Health unit coordinators, also called unit secretaries or ward clerks, perform administrative tasks in healthcare facilities. These tasks include coordinating patient activities, managing inventory, maintaining documents and prepping patient charts. They may also work directly with patients, taking vital signs. Certificate programs offer formal training in the field.
- Prerequisites: High school diploma or equivalent
- Program Length: A few weeks or one semester
Training Program in Health Unit Coordinator
A Health Unit Coordinator Certificate program prepares students for entry-level positions as clerical workers in medical environments such as hospitals and physicians' offices, as well as outpatient and long-term care facilities. The health unit coordinator certificate program typically includes 5-6 classes. Students learn to process doctors' orders, order supplies, use computer programs common in the industry and act as a liaison between patients and other medical staff. Common course topics include:
- Medical terminology
- Hospital orientation
- Health record management
- Healthcare management
- Health law and ethics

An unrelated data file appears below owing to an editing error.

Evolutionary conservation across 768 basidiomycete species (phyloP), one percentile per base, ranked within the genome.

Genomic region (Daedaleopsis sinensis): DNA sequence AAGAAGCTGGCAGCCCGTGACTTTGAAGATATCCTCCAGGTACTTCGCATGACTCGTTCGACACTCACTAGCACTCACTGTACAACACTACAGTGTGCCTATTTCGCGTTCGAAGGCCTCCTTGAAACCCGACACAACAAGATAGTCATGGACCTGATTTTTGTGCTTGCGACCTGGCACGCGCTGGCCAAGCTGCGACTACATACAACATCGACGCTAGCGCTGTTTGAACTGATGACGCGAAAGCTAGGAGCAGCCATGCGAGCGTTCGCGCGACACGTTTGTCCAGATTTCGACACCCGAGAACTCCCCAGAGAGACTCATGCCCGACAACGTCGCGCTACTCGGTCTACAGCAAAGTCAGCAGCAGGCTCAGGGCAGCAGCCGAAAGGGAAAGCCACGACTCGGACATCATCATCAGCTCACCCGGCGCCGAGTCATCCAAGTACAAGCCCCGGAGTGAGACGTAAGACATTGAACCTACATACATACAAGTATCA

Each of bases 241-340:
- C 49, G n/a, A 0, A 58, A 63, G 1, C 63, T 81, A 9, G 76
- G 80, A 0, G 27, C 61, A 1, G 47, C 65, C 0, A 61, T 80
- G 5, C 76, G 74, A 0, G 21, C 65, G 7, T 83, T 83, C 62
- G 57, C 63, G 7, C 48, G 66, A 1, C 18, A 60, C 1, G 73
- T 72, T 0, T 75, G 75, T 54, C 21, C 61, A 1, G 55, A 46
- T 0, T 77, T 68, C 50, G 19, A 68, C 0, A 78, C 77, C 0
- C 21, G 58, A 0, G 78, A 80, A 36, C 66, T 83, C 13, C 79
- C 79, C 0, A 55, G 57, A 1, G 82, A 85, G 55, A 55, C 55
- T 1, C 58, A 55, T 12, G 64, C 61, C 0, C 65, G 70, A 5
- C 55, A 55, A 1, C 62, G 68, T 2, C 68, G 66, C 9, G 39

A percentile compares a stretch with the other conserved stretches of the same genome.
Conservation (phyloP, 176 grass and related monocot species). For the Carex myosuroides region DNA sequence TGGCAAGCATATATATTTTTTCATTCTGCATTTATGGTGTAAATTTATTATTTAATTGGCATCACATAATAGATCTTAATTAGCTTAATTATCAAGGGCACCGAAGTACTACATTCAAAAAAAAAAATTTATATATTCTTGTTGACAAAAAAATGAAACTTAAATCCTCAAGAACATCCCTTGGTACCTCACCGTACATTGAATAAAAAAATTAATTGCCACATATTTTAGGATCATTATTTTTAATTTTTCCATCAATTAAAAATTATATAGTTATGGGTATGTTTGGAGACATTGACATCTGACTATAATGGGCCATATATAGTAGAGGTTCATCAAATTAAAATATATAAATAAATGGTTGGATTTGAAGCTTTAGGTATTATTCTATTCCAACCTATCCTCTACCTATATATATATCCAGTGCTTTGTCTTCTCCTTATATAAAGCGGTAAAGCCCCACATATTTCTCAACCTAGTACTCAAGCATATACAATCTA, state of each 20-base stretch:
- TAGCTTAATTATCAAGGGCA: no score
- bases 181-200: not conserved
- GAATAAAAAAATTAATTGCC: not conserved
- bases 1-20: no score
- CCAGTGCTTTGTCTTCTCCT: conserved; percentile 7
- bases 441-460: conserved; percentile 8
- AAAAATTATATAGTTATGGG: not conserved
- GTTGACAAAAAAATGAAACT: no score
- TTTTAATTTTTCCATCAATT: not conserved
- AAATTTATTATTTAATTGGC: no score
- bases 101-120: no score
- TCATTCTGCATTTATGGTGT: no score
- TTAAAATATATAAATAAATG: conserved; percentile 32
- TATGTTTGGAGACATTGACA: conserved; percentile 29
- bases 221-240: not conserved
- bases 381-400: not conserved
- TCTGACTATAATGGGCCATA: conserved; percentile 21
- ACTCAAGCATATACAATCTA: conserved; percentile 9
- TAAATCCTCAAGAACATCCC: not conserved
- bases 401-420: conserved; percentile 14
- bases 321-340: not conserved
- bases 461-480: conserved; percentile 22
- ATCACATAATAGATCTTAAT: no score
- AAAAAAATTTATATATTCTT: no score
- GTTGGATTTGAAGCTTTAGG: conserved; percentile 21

Employment Outlook and Salary Info
According to the U.S. Bureau of Labor Statistics (www.bls.gov), employment opportunities for medical secretaries, including health unit coordinators, are expected to increase by 36% from 2012-2022, significantly faster than average, with an average annual salary of $32,670 as of May 2014.
Certification and Continuing Education Information
Health unit coordinators may choose to earn voluntary certification from the National Association of Health Unit Coordinators to become a Certified Health Unit Coordinator (CHUC). Certification requires passing an examination that tests both knowledge and skills. The certification lasts for three years, and professionals must complete 36 hours of continuing education to meet recertification standards.